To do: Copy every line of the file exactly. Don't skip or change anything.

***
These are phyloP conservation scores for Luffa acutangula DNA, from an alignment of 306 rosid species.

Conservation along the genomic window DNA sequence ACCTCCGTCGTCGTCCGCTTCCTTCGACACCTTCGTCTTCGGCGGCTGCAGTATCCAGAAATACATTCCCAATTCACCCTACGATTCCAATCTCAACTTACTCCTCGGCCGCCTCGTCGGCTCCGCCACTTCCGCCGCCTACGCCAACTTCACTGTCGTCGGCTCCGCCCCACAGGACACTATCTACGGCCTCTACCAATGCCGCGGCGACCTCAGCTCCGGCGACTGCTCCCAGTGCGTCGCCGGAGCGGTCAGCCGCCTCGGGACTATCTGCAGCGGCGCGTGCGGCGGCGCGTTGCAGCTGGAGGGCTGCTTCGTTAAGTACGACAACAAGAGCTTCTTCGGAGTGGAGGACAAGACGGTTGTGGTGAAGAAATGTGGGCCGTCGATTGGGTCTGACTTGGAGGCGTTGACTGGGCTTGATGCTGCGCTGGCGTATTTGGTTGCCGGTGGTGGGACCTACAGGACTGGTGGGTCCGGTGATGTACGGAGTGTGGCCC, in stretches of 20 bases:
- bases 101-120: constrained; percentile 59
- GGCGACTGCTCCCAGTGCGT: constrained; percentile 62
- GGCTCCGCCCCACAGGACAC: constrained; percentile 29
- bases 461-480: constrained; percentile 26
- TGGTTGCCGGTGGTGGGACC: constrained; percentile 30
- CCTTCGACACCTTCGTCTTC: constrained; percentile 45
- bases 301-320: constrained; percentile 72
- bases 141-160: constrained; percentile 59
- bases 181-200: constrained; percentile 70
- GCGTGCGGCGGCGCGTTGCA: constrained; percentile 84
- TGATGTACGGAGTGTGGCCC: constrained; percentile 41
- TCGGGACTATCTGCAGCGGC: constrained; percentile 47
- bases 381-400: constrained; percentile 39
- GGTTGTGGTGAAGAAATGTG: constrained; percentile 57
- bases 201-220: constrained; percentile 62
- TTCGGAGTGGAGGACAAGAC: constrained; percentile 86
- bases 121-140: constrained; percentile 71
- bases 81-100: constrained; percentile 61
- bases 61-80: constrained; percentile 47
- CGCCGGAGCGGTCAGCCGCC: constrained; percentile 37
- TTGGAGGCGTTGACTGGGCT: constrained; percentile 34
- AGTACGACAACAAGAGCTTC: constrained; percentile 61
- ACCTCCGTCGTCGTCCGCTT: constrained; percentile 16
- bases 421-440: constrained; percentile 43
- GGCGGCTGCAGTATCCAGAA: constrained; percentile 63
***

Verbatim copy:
These are phyloP conservation scores for Luffa acutangula DNA, from an alignment of 306 rosid species.

Conservation along the genomic window DNA sequence ACCTCCGTCGTCGTCCGCTTCCTTCGACACCTTCGTCTTCGGCGGCTGCAGTATCCAGAAATACATTCCCAATTCACCCTACGATTCCAATCTCAACTTACTCCTCGGCCGCCTCGTCGGCTCCGCCACTTCCGCCGCCTACGCCAACTTCACTGTCGTCGGCTCCGCCCCACAGGACACTATCTACGGCCTCTACCAATGCCGCGGCGACCTCAGCTCCGGCGACTGCTCCCAGTGCGTCGCCGGAGCGGTCAGCCGCCTCGGGACTATCTGCAGCGGCGCGTGCGGCGGCGCGTTGCAGCTGGAGGGCTGCTTCGTTAAGTACGACAACAAGAGCTTCTTCGGAGTGGAGGACAAGACGGTTGTGGTGAAGAAATGTGGGCCGTCGATTGGGTCTGACTTGGAGGCGTTGACTGGGCTTGATGCTGCGCTGGCGTATTTGGTTGCCGGTGGTGGGACCTACAGGACTGGTGGGTCCGGTGATGTACGGAGTGTGGCCC, in stretches of 20 bases:
- bases 101-120: constrained; percentile 59
- GGCGACTGCTCCCAGTGCGT: constrained; percentile 62
- GGCTCCGCCCCACAGGACAC: constrained; percentile 29
- bases 461-480: constrained; percentile 26
- TGGTTGCCGGTGGTGGGACC: constrained; percentile 30
- CCTTCGACACCTTCGTCTTC: constrained; percentile 45
- bases 301-320: constrained; percentile 72
- bases 141-160: constrained; percentile 59
- bases 181-200: constrained; percentile 70
- GCGTGCGGCGGCGCGTTGCA: constrained; percentile 84
- TGATGTACGGAGTGTGGCCC: constrained; percentile 41
- TCGGGACTATCTGCAGCGGC: constrained; percentile 47
- bases 381-400: constrained; percentile 39
- GGTTGTGGTGAAGAAATGTG: constrained; percentile 57
- bases 201-220: constrained; percentile 62
- TTCGGAGTGGAGGACAAGAC: constrained; percentile 86
- bases 121-140: constrained; percentile 71
- bases 81-100: constrained; percentile 61
- bases 61-80: constrained; percentile 47
- CGCCGGAGCGGTCAGCCGCC: constrained; percentile 37
- TTGGAGGCGTTGACTGGGCT: constrained; percentile 34
- AGTACGACAACAAGAGCTTC: constrained; percentile 61
- ACCTCCGTCGTCGTCCGCTT: constrained; percentile 16
- bases 421-440: constrained; percentile 43
- GGCGGCTGCAGTATCCAGAA: constrained; percentile 63